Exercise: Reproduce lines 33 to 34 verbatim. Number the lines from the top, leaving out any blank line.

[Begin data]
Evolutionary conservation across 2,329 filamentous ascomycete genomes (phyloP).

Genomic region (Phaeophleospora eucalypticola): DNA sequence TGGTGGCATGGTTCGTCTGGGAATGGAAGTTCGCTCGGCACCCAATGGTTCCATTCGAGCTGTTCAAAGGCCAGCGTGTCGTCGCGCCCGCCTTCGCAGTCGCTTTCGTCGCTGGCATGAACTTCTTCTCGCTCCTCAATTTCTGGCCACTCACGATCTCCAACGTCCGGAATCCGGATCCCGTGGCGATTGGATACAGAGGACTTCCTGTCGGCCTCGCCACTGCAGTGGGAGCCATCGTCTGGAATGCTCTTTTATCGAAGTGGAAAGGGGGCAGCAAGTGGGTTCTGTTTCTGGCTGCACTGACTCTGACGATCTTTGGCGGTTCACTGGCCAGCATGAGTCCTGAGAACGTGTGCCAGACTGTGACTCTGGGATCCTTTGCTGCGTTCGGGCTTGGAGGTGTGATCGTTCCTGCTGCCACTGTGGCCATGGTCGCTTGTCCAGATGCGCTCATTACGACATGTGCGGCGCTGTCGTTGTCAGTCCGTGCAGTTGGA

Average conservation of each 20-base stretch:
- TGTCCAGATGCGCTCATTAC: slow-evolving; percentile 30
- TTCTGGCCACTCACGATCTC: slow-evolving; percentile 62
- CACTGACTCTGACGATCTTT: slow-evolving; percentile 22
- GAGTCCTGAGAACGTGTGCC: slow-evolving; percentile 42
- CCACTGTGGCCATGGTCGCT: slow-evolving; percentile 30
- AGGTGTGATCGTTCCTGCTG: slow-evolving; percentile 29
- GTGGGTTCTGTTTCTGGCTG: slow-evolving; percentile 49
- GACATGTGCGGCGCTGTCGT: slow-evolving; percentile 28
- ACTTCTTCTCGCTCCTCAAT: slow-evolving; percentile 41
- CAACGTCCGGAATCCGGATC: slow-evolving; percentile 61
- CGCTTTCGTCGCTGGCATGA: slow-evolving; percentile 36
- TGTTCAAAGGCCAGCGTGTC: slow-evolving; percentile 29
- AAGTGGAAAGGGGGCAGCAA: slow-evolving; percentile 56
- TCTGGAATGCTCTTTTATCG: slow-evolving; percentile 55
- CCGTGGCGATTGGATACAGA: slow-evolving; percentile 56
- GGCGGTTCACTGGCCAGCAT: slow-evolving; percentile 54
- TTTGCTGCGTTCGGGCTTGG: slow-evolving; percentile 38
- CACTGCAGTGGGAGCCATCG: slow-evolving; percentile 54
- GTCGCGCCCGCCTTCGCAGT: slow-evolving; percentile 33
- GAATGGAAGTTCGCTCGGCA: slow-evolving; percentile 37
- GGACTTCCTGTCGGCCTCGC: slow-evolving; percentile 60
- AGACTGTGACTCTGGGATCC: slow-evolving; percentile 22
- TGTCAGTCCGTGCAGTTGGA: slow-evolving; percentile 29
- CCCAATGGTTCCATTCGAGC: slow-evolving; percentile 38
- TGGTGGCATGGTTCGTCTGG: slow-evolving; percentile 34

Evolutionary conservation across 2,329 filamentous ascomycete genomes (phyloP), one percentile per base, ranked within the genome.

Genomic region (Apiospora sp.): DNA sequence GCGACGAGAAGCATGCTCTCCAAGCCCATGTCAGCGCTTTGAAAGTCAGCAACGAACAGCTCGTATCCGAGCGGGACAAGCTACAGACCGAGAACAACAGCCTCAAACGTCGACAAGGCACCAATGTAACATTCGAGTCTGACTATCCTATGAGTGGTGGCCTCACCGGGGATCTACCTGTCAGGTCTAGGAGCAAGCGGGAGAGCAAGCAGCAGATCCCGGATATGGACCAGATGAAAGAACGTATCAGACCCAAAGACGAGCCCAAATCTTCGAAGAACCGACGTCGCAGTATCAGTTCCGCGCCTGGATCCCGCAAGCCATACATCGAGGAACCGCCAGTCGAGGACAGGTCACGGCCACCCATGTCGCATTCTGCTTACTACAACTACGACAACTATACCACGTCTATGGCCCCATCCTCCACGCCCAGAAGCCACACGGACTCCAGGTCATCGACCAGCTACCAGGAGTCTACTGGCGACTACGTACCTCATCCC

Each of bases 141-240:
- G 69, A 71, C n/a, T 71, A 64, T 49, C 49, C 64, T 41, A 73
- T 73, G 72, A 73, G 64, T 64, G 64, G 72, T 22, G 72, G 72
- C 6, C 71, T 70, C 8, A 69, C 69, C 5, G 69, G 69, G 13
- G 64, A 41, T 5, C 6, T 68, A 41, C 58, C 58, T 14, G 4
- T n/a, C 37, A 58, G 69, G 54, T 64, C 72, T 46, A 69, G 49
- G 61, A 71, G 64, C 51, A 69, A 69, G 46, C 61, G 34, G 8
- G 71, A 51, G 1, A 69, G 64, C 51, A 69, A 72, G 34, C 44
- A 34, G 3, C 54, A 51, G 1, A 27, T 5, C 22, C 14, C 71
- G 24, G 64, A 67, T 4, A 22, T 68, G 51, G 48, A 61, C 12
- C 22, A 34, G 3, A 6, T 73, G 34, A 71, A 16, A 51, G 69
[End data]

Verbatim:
- T 73, G 72, A 73, G 64, T 64, G 64, G 72, T 22, G 72, G 72
- C 6, C 71, T 70, C 8, A 69, C 69, C 5, G 69, G 69, G 13